This proposition means something that cannot be acknowledged, that will not bear the light of day: and, therefore, I am opposed to this resolution and all such.

Mr. LIVERMORE said the resolution in its present form was considerably varied from what it was yesterday; he should briefly make a few observations on the subject.

Mr. SLOAN.-So much time has been spent on this subject, that I should not now have risen had it not been to notice the ingenious turn my friend from Georgia has given to this, on the ground of its being a petition to the President of the United States. I shall just observe that I do not remember that upon any subject there had been so many attempts to give such different turns and dress to the matter under consideration; for what purpose

There had been information given to the House of something which looked like a conspiracy against the Government; and also of something which looked like bribery. Without entering into an investigation or analysis of the evidence, it was such as to induce the House to say that any person guilty of the crimes alleged by it to have been committed, was unfit for an officer of the United States. The proposition now under consideration was simply to inquire, or, in other words, that the President of the United States be request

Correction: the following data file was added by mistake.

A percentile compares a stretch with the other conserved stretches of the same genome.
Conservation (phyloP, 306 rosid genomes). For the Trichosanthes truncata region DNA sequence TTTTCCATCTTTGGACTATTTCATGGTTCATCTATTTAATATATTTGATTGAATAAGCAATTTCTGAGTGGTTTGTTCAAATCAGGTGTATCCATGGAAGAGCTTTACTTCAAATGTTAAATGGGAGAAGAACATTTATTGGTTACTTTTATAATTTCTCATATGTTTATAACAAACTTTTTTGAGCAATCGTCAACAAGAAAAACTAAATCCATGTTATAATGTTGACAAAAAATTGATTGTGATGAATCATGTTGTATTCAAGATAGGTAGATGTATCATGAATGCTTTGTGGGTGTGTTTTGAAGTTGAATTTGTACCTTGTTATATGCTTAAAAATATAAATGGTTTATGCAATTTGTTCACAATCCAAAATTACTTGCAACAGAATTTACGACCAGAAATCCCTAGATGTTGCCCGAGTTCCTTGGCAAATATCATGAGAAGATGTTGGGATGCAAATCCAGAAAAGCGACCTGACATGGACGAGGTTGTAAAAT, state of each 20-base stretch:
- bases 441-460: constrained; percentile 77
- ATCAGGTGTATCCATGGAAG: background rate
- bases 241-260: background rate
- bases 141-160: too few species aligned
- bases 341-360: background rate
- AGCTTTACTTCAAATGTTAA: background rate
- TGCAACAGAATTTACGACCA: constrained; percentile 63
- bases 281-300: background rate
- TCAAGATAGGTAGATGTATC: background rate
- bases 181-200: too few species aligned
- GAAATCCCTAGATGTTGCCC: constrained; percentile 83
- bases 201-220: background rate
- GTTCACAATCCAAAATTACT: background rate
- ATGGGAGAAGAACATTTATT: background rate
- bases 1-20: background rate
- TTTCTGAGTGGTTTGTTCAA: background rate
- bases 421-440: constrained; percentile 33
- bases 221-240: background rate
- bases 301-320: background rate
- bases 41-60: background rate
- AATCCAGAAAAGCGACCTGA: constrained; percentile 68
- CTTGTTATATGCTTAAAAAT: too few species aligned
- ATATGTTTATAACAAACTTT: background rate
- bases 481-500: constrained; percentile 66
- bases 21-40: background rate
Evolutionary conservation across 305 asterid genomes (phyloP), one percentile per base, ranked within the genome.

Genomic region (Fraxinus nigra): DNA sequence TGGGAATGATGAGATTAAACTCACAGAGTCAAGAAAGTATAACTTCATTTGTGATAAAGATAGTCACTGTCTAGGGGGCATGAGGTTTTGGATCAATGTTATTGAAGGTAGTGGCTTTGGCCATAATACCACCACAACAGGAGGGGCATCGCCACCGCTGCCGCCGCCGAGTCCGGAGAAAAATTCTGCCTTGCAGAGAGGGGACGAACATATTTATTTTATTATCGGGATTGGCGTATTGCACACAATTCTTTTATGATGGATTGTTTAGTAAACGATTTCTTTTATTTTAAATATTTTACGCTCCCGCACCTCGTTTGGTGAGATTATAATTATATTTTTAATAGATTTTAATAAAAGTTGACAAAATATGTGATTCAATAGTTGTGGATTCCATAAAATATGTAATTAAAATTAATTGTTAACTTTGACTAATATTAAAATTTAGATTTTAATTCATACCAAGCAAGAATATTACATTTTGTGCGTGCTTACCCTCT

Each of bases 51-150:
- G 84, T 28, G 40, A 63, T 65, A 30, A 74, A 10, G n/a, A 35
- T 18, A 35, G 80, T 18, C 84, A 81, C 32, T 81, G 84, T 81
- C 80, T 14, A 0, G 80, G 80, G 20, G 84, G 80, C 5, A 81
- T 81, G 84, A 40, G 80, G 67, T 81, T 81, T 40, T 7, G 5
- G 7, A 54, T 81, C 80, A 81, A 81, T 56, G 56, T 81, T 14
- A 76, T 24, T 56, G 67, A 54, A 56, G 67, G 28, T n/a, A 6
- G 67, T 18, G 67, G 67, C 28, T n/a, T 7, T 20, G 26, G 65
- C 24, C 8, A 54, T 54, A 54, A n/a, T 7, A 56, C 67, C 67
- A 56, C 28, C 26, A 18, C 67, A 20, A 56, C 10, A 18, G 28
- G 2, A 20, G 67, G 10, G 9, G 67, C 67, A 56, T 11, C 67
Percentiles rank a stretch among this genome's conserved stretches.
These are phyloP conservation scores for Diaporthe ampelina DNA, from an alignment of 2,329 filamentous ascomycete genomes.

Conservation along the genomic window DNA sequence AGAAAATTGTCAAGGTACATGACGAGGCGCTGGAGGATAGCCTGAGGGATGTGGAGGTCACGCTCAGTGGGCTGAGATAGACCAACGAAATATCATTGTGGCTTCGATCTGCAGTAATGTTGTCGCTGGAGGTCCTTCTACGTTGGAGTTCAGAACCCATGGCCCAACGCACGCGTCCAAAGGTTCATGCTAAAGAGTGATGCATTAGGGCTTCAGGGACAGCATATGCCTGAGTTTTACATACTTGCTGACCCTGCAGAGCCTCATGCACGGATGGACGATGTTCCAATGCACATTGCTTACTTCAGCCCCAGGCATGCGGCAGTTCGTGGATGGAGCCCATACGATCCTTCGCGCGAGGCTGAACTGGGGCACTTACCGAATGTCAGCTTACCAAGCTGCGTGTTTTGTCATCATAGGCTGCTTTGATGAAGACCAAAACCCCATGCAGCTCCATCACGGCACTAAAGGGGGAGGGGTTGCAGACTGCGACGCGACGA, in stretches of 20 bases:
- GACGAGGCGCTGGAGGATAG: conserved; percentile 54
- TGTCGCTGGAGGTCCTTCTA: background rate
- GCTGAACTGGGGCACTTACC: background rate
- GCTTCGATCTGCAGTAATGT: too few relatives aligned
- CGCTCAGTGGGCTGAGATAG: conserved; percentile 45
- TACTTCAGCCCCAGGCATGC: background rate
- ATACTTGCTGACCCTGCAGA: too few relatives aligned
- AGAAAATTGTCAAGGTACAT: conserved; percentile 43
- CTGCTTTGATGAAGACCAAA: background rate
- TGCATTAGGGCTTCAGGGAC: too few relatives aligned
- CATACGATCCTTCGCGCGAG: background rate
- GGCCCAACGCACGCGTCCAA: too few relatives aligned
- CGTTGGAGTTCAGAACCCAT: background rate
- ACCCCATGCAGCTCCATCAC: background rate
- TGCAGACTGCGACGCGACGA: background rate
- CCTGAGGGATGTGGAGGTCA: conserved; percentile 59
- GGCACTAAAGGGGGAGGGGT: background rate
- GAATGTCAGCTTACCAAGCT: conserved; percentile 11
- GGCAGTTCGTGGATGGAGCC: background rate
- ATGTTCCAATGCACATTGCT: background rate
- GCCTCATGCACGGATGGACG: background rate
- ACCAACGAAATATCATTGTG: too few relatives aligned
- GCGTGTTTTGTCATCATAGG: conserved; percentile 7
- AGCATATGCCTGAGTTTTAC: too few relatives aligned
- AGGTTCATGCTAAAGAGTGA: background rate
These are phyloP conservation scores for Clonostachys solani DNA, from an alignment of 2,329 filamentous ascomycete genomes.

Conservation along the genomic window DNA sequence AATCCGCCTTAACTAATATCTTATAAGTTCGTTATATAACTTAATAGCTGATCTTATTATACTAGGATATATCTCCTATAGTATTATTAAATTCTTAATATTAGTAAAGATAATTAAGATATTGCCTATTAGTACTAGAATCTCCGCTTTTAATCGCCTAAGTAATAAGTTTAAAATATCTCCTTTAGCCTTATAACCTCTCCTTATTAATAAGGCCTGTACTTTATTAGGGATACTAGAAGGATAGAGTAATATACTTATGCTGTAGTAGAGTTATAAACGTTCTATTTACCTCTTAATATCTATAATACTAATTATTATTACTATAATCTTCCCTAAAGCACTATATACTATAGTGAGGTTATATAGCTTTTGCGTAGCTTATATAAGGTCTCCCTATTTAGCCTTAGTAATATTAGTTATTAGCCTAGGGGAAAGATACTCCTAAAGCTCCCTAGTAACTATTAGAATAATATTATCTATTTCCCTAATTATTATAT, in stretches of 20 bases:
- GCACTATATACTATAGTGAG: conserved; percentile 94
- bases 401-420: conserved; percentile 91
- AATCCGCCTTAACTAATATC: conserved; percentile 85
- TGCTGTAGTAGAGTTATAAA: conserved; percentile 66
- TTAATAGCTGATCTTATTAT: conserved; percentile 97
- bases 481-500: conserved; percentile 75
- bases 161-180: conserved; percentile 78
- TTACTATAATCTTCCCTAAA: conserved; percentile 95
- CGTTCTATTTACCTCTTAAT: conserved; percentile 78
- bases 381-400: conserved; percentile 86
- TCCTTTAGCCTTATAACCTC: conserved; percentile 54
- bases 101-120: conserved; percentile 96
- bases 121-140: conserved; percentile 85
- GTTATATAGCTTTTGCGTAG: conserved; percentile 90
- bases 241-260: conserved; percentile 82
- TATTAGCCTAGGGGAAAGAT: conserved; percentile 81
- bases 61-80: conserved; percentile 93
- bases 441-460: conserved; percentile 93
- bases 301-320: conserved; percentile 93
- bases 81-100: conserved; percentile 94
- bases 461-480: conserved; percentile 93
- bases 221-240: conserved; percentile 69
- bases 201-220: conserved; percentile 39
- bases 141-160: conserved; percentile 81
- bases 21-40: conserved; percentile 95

I do not say. All I do say, is, that I hope no in-ed to inquire, into the conduct of this officer. genuity, or change of dress, will induce a large This at first view did not strike his mind as being majority of the House to swerve from their duty; worthy of so much consideration whether or not I hope we shall do nothing further than transmit it should be adopted; he could not have conceived the papers without other weight or observation to it possible that there should be any discussion on it.